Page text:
Ranking Member Cartwright Statement to Rules Committee on the 2024 Commerce, Justice, Science, and Related Agencies Funding Bill

2023-11-14 13:10
Statement

Congressman Matt Cartwright (D-PA-08), Ranking Member of the Commerce, Justice, Science, and Related Agencies Subcommittee, delivered the following remarks to the House Rules Committee in opposition to the fiscal year 2024 Commerce, Justice, Science, and Related Agencies funding bill:

– As Prepared for Delivery –

Thank you, Mr. Chairman, Ranking Member McGovern, and Members of the Rules Committee. I’m pleased to testify about the vital programs and efforts funded in the Commerce-Justice-Science appropriations bill, and as always, it’s good to join my friend, Chairman Hal Rogers.

I would first like to comment on this very unconventional process. The Republican majority has reneged on the spending agreement it entered into in the Fiscal Responsibility Act from earlier this year. As a result, we have had ten woefully inadequate appropriations bills that have gone through the regular Committee process without bipartisan support. Now, Republican leadership has decided to completely skip Full Committee consideration of the last two appropriations bills—Commerce-Justice-Science and Labor-HHS—while adding further egregious partisan provisions without any consultation with the minority, and wants to put these bills up for a vote. We are already more than a month into fiscal year 2024 and days away from a government shutdown.  Today is November 14th, and quite frankly, this whole process is at least four months late.  

Given that we’re now 45 days into the fiscal year, we really ought to be well on our way toward serving the needs of the American people through compromise—by negotiating, writing, and passing bipartisan appropriations legislation to send to the President for his signature.

I will keep my remaining remarks brief and go into greater detail on the House Floor, but the biggest point I want to emphasize about the CJS bill is the cut to Federal law enforcement, because it is very serious. The FBI Director sent a letter to the Appropriations Committee last week in which he reiterated that the FBI’s funding level in this bill would, and I quote, “result in a damaging and dangerous reduction in the services the FBI can provide to the public…” He added that the cut will result in the loss of 3,000 personnel across the country. These are FBI agents and analysts who help keep the American people safe.  On top of that, I would point out that this bill makes huge cuts to Federal prosecutors and to the ATF, and would reduce the number of U.S. marshals catching fugitives and fighting violent crime.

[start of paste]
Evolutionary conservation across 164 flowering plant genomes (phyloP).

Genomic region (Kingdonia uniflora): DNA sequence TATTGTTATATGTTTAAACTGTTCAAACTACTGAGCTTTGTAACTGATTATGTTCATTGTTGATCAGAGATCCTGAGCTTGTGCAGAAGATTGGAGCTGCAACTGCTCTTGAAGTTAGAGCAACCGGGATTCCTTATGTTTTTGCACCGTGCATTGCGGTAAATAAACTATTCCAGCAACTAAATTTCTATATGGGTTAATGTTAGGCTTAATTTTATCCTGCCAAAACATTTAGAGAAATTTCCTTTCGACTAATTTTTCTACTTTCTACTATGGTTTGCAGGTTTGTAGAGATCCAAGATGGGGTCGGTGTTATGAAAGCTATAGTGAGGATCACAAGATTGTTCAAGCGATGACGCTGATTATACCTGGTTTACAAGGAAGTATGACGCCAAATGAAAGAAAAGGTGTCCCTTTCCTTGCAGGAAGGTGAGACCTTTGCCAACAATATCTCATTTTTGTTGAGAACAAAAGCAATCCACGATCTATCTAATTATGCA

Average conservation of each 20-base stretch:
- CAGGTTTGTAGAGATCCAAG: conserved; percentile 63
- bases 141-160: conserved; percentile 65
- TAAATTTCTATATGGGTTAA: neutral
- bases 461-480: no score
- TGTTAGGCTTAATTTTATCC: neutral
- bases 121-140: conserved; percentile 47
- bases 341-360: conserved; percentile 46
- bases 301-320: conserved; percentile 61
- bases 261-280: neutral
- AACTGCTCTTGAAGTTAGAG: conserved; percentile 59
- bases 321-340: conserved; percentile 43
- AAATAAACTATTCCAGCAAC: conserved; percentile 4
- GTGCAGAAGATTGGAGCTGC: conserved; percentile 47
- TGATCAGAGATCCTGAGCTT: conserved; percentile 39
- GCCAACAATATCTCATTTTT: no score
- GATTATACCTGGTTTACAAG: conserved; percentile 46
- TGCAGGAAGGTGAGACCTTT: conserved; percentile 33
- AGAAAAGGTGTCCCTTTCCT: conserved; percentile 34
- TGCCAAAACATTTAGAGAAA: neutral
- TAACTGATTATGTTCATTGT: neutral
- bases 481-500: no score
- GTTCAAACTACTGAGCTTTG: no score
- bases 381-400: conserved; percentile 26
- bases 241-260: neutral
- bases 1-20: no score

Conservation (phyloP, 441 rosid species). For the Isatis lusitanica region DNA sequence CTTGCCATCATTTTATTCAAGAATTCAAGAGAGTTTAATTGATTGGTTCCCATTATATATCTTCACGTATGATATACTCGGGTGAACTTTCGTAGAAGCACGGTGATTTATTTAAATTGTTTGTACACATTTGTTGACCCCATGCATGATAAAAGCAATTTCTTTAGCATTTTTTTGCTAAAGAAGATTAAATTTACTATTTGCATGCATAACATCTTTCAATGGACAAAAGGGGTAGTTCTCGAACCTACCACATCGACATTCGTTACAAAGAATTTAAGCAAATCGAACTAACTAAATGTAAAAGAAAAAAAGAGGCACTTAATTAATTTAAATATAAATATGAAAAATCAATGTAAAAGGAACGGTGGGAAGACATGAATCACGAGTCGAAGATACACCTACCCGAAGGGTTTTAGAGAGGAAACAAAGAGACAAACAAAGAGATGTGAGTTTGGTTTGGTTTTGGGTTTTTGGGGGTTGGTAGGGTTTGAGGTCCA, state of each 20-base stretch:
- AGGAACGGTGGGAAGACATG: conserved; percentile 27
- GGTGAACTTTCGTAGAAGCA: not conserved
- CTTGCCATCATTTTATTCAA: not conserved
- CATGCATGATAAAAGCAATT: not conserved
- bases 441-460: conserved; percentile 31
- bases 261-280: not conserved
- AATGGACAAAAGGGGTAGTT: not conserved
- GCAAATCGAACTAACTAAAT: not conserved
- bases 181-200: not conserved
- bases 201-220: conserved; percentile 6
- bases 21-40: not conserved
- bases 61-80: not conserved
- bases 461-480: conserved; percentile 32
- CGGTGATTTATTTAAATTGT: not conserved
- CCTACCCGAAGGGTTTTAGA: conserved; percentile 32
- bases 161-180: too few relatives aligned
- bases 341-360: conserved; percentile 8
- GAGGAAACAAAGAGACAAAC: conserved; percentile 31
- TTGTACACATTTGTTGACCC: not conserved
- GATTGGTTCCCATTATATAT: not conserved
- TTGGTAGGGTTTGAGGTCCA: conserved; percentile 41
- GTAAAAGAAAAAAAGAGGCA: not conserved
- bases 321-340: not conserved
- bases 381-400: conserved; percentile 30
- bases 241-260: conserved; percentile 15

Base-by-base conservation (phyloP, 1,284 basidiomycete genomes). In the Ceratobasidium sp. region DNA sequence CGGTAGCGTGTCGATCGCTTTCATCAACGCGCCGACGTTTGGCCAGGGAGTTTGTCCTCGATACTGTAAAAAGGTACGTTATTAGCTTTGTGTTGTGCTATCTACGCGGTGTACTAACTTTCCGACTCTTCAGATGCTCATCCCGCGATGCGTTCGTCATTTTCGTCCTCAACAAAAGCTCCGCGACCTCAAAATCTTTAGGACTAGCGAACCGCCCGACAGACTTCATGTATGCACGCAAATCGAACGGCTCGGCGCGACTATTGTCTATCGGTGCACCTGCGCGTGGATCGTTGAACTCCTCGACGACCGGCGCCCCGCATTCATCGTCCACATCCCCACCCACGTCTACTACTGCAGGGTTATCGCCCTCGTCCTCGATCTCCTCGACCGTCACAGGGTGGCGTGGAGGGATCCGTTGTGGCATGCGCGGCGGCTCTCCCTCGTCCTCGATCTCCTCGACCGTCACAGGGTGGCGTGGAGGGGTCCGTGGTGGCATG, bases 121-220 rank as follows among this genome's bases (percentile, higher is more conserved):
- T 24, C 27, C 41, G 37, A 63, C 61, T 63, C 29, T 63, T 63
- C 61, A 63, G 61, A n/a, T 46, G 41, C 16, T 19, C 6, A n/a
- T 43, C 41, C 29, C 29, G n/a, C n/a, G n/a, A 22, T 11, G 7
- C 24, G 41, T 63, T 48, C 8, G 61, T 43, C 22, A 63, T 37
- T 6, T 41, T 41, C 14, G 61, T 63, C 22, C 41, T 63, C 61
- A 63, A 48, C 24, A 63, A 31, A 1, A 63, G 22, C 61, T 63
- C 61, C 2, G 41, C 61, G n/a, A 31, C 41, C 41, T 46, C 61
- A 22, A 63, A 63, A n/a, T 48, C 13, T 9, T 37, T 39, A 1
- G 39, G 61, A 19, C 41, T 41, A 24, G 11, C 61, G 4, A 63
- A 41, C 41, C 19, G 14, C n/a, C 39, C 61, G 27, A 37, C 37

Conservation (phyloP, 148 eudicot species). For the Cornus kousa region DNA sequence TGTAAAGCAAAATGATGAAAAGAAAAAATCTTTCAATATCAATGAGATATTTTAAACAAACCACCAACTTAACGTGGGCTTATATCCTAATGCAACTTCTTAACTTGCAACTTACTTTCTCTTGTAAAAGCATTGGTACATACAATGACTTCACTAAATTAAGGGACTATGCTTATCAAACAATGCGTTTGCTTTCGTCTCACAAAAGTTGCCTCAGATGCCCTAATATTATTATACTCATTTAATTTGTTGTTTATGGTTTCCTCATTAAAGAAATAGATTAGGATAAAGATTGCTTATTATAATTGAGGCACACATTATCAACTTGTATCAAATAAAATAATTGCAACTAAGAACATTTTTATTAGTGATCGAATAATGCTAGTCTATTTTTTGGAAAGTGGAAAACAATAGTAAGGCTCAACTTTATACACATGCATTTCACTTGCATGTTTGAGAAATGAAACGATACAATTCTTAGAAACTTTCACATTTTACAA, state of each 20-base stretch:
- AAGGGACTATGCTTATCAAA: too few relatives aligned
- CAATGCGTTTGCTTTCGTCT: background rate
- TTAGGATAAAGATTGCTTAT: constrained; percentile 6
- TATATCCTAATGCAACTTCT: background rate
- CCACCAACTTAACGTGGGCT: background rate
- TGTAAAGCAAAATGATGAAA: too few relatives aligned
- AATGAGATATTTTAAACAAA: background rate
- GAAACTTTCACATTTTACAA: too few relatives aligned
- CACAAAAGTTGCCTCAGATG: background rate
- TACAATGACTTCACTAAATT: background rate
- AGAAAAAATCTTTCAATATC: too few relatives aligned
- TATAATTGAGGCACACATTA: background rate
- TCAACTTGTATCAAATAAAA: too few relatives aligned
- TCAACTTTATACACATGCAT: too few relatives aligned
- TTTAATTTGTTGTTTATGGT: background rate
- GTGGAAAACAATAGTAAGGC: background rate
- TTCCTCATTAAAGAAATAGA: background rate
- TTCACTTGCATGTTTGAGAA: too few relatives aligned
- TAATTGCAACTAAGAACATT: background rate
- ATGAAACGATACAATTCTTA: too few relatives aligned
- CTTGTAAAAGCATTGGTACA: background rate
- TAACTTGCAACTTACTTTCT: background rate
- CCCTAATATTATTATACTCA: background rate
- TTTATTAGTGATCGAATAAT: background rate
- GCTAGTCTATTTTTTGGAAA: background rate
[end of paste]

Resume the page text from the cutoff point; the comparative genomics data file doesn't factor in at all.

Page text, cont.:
I want to emphasize that our state and local law enforcement officers work very closely with Federal law enforcement. They participate in Federal task forces and receive training from Federal agencies. When Federal law enforcement is cut, our state and local law enforcement officers suffer, and their efforts and effectiveness are crippled. The FBI Director emphasized that point as well, as has Jim Pasco, the executive director of the National Fraternal Order of Police.

There are plenty of other harmful funding cuts in this bill, too numerous to fully address here. Grants for economic development and job creation are slashed by more than 50 percent. There are substantial cuts to weather forecasting and to programs that grow our STEM workforce, and the bill completely eliminates the Community Relations Service and grants for hate crime prevention and prosecution.

On top of that, there are an alarming number of very bad policy riders covering pages and pages of this bill, impacting everything from women’s health to gun violence, including some very anti-environment provisions. Such policy riders are completely inappropriate and must be removed from this bill.

Before I end my statement, I would also like to voice my strong support for two particular amendments that are before you—the Steil/Quigley amendment to add funding for presidential nominating convention security, and the Kilmer/LaMalfa amendment to add funding for the EDA Recompetes program.

Finally, I want to reiterate that we need to stop wasting time and work together to get a bipartisan bill to the President.  

Thank you very much.

118th Congress